Every time I work college games, I can’t help but reminisce about my time as a college athlete. An ex-teammate of mine recently shared this quick video clip about student-athletes and it struck up some thoughts….
He nailed it on the head.
How do you schedule classes?
Coaches send you the practice block and game schedule and say good luck. Usually this meant you were taking all 8am classes…and/or running to class from practice or vice versa.
Balance and Stigma:
I think balance is the most difficult part of being a student-athelte. Like Sherman stated in his interview, practice isn’t all there is to being college athlete. Days start at 6 or 7am with weights or individual practice, go to class, head to practice, watch film then back to a night class or to team study hall.
Most days my teammates and I would show up to class out of breath with some dirt on our faces, a messy bun and ice bags strapped all over our bodies. The looks and eye rolls some students would give was not very welcoming. They would be dressed nicely, hair and make-up in place, pens and highlighters in a row, ready to take on their day. Little did they know, we were just as prepared, but with half the time and sleep to get there. Our classmates didn’t see us in the library because we were studying on busses, planes, airports, in the dinning halls and the training room. We even had to turn in a weekly study log
In my eyes, my education wasn’t free. I worked hard. Very hard. Loyola was no walk in the park. I think I could speak for all my teammates in saying that with the time we had, we were focused and did take advantage of the incredible opportunity we earned.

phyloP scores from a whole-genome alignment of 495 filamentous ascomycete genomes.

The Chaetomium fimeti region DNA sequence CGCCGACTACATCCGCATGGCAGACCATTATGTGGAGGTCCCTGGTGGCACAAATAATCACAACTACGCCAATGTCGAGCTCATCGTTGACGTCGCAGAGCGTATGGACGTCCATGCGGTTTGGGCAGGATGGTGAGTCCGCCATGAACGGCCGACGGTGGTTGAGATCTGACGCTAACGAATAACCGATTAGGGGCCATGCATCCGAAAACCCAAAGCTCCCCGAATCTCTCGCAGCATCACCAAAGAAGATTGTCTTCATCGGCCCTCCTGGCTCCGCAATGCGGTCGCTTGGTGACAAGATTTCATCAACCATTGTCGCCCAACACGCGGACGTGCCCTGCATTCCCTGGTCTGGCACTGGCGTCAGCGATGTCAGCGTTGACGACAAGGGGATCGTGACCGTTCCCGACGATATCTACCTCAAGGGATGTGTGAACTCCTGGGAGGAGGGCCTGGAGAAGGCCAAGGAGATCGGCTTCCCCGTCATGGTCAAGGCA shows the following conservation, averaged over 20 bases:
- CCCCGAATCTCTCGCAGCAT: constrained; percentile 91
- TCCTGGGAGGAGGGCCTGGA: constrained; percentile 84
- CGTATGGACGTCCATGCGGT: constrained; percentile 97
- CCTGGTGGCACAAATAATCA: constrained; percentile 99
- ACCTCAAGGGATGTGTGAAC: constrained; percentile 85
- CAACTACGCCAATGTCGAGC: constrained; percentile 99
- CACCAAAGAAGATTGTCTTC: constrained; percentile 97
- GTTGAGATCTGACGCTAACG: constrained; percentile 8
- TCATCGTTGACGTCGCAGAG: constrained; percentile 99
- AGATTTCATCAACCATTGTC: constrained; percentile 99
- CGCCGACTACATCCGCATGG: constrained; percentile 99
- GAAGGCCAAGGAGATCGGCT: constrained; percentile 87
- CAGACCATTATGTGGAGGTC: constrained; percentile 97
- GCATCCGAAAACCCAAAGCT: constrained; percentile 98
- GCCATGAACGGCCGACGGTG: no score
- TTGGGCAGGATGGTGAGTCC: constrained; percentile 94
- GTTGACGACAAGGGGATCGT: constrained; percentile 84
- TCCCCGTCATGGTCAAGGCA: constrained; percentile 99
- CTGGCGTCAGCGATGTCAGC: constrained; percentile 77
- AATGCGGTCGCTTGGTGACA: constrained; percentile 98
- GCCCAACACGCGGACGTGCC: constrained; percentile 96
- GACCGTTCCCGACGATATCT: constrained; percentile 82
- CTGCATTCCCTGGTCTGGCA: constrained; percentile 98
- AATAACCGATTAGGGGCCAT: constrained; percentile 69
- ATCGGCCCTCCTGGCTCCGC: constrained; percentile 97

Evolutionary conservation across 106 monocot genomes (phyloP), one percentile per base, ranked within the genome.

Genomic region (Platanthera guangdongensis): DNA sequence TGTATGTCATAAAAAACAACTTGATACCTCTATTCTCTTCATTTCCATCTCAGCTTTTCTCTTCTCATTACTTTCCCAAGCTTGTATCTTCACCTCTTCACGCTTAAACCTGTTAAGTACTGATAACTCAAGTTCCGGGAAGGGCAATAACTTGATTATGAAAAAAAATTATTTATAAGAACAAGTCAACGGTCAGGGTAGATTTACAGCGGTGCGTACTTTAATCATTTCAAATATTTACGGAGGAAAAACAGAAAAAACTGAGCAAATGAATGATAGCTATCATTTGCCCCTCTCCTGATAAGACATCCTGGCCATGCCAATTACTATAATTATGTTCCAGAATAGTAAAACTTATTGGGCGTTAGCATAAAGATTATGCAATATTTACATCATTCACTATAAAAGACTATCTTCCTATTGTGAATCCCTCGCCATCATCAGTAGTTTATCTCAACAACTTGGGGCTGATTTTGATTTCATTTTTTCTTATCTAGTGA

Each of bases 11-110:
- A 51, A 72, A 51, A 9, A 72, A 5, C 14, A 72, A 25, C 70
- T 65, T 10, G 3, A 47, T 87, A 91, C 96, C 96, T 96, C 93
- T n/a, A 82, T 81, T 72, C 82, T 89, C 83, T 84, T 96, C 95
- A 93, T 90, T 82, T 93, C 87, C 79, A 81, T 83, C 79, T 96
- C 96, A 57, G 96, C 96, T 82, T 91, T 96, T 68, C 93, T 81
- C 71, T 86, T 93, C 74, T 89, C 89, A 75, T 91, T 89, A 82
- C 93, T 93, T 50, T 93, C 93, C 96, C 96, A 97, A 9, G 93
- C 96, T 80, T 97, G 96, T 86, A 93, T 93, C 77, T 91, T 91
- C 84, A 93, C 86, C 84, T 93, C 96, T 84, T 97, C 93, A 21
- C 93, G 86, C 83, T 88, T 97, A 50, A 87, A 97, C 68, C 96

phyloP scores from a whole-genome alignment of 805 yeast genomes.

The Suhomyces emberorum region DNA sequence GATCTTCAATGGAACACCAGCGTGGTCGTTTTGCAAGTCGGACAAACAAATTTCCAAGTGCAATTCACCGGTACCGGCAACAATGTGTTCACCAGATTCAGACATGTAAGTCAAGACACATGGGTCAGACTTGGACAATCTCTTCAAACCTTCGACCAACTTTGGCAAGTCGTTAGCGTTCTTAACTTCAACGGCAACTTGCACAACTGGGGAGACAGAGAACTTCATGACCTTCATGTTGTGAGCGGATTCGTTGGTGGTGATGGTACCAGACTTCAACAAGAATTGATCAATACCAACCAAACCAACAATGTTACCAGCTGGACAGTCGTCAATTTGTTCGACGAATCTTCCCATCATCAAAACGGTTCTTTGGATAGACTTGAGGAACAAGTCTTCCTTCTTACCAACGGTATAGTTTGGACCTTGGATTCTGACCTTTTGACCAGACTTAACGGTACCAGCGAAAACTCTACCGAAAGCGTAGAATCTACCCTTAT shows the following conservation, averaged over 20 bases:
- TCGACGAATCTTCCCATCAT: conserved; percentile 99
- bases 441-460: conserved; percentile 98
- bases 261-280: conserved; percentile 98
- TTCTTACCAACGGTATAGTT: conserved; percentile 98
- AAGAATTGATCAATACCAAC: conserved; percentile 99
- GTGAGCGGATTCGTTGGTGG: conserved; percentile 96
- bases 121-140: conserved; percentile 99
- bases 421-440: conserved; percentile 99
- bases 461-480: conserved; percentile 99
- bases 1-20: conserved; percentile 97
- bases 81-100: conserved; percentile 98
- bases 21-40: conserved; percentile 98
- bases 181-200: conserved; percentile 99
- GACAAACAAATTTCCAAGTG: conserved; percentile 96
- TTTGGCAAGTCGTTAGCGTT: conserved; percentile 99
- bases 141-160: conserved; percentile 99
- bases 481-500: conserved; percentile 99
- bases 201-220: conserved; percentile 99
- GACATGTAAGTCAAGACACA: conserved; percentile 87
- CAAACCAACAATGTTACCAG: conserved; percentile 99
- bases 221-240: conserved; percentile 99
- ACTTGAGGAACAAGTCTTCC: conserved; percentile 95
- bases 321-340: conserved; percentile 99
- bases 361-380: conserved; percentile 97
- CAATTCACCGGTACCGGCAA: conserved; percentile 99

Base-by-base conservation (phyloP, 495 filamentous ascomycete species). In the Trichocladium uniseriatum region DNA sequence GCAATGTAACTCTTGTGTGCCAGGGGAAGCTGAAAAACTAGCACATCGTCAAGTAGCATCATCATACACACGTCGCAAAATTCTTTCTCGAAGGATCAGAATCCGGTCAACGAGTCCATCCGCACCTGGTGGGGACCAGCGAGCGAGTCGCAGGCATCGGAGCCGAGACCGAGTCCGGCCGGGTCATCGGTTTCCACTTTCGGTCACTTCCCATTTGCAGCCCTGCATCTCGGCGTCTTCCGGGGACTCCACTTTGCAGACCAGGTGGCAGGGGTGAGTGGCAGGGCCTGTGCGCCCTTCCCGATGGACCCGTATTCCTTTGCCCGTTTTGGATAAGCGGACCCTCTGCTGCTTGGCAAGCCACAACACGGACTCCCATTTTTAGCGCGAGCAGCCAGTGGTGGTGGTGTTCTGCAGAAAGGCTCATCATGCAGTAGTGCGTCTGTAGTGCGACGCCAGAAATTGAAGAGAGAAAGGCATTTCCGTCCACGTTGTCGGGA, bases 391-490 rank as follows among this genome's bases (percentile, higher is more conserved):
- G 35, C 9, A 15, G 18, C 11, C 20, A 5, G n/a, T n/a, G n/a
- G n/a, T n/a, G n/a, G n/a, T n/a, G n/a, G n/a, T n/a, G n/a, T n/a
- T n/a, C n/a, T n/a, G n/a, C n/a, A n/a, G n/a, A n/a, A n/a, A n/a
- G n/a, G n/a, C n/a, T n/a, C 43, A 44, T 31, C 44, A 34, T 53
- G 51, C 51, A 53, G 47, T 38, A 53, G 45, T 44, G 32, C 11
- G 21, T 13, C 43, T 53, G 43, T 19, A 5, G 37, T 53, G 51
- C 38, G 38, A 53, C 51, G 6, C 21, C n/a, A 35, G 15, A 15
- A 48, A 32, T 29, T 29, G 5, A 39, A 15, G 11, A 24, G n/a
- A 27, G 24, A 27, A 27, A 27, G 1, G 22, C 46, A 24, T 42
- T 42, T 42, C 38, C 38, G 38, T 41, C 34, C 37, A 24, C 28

When I watch these college games, I know it much more than the game. I think that’s why emotions run so high during tournament time. So much happens behind the scenes that we do not know. On and off the court are blood, sweat and tears.I think it is safe to say that none of us would have it any other way.
Moral of the story: I am not taking away anything from students who did not play sports in college. I know that others had jobs and other obstacles to overcome. No situation is ever easy, which is why no one ever has the right to judge or base opinions on anyone else until they walk a mile in their shoes.
Here is my favorite picture from Loyola. Our senior year on a 14 day trip all around California. Late night game…
It only took 4 years, but we finally beat Cal State Fullerton!